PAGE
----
If you are convinced that there is nothing that the world can give you, then you are ready to hear Vedanta. Through dedicated self-inquiry into the true nature of reality self-knowledge will reveal to you what ignorance is and will also remove it. We advise people who are serious about moksa to NOT make a relationship a goal if they are genuinely seeking freedom. This is a binding vasana and will keep you bound to objects and to the doer, making moksa impossible. Moksa is freedom from dependence on objects.
You need to investigate your need for the other in the light of self-knowledge, which will mean that you need a full understanding of the awareness-Isvara-jiva identity and, of course, the gunas. (See attached article.)
The gunas are what make up the Isvara’s physical and psychological order, and there is nothing in the apparent reality that is not conditioned by them, other than Isvara and awareness. When the jiva’s ignorance has been removed by self-knowledge the jivanmukta, which is the self no longer under the spell of ignorance, still applies karma yoga purely as knowledge because enlightened or not, the dharma field operates according to certain laws and principles called dharmas. A jivanmukta naturally follows dharma because they want peace of mind.
Steven: I am honestly tired of going to satsangs and listening to teachers preaching non-duality. I’ve sat with various teachers and have even traveled to India where I sat for a month-long satsang with Dolano. Have you heard of her? There have been many beautiful, blissful experiences of the falling away of the Steven-story. But they don’t last. The egoic sense of self seems to return 10 times stronger.
Sundari: No, we have not heard of Dolano. There are many people who hop onto the non-dual bandwagon and set up shop as teachers. Some of them have their place and do have something to teach, most don’t. One has to use great discrimination because some of these teachers put out just enough knowledge so that someone who does not know the difference between ignorance and knowledge cannot see the ignorance lying right next to the knowledge and swallows it all. Vedanta is very precise; there is no room for interpretation nor can you get it to fit into what you think you know. If you are serious about moksa drop all that you have previously been taught or think you know – put it on the back shelf. Subject the mind with great faith to the scripture and be totally open to what Vedanta teaches. Faith in the scripture is one of the most important qualifications if you want moksa. If upon inquiry you do not find what you are looking for, then you can take back your previous ideas or beliefs about what you think is truth. Vedanta does not ask for blind faith but faith pending the outcome of your investigation. Vedanta is called “the knowledge that ends the quest for knowledge” – which is what the word Vedanta literally means. And it will definitely do that if the mind is qualified and dedicated to moksa.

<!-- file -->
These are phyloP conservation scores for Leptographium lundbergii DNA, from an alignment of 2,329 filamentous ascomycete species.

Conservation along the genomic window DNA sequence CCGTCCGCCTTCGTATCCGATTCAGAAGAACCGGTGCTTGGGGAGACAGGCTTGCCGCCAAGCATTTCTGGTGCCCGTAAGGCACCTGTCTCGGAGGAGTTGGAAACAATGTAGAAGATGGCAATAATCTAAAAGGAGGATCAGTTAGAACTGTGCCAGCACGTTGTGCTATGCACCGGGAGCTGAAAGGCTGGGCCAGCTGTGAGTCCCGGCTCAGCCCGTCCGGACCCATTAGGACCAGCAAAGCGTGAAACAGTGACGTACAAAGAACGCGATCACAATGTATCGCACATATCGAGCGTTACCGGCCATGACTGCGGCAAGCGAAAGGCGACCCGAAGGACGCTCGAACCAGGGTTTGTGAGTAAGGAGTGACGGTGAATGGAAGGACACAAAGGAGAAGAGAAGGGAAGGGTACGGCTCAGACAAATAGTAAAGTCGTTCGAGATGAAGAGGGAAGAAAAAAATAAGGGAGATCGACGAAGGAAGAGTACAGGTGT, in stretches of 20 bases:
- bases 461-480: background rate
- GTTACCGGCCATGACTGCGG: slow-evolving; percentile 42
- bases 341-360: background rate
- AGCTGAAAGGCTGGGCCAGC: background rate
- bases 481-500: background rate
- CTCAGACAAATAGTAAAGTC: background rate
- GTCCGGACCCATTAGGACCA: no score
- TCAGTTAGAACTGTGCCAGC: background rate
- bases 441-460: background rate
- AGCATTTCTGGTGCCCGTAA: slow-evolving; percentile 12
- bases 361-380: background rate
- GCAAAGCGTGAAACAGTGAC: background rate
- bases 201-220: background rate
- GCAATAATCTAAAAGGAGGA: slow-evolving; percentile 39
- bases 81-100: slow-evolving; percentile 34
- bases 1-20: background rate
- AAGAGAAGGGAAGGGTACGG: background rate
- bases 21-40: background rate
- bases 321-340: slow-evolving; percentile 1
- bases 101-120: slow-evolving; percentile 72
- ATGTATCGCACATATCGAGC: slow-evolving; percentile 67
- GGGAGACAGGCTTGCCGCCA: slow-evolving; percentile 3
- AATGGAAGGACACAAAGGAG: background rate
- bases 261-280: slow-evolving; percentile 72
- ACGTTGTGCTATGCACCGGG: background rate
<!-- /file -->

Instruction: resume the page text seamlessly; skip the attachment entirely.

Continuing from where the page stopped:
Steven: I have read your book and I practice the karma yoga attitude daily but there is this constant emotional energy in the body, mainly in the solar plexus, that haunts me, often waking me up with panic attacks in the early morning hours. There are times when I feel a sense of a split in my personality. There can sometimes be days of complete absence of the me and perfect peace and harmony, only for this me with its broken past with all of the thoughts of what a failure I’ve been at the age of 51 to come back.